Colorado Sen.-elect Cory Gardner: Shutdown consideration not ‘mature’

Politics

Colorado Sen.-elect Cory Gardner.

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WASHINGTON — While House Republicans say every option — including a government shutdown — is on the table to counter Presdient Barack Obama’s planned executive action on immigration, Colorado Sen.-elect Cory Gardner said shutting down the government is something a “mature governing body” shouldn’t even consider.

“There’s no time, place or purpose of a government shutdown or default,” Gardner said Friday. “That’s simply ridiculous and something that a mature governing body doesn’t even contemplate. We ought to make it very clear that that’s simply not acceptable.”

Incoming Senate Majority Leader Mitch McConnell has said shutting down the government or defaulting on the U.S.’s debt obligations are completely off the table.

But House Speaker John Boehner has been under pressure from the conservative faction of his caucus to tie the president’s executive actions to the fate of the government spending bill needed to fund federal agencies by mid-December.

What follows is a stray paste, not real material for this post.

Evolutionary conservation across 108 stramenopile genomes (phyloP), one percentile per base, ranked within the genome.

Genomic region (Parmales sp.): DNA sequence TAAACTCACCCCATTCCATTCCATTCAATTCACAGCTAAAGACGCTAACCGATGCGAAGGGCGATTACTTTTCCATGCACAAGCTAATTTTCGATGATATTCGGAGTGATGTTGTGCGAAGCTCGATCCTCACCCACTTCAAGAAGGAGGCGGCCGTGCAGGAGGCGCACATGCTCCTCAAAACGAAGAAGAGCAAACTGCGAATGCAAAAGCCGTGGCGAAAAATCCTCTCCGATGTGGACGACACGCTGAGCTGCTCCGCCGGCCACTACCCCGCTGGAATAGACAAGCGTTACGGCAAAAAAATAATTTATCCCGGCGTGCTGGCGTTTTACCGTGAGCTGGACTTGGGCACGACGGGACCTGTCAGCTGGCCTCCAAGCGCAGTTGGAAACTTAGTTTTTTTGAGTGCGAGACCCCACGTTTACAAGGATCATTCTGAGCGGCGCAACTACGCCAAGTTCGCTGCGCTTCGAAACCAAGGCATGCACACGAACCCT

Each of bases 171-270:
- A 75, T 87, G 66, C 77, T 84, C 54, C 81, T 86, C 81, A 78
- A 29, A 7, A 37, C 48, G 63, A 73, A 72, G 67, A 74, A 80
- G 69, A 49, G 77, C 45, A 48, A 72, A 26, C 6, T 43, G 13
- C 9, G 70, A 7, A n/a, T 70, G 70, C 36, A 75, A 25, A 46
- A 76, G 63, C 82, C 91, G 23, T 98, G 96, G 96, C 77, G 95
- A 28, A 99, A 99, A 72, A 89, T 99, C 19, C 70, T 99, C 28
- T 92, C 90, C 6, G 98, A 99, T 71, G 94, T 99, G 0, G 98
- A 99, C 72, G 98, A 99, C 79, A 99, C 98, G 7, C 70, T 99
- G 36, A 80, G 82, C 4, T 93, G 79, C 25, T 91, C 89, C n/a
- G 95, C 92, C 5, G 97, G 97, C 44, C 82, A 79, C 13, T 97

On Friday, Gardner, currently a member of the House, said members of Congress need to work together and with the president to make comprehensive immigration reform a reality.

Gardner said Republicans should counter the president’s planned action with a plan of their own.

“To simply say no to everything is unacceptable,” Gardner said. “But I think the president also needs to do the right thing and work with Congress.”

Asked about reports that Republicans could consider suing the president over his coming executive order, Gardner urged more bipartisanship, which he suggested was the message voters sent at the polls this month.

“Instead of charging each other with lawsuits or litigation or executive orders or abuses of powers, why don’t we actually do what the American people sent us to do. Let’s work together, let’s be the grownups in the room. That’s what they hope that Washington is,” Gardner said.

While the midterm results appeared to bring Obama and GOP leaders in Congress to the table — and in fact did as they lunched together at the White House — the spirit of bipartisanship appears to have already soured as Obama stood firm on his pledge to take executive action on immigration by the end of the year and following the announcement of a climate deal with China.

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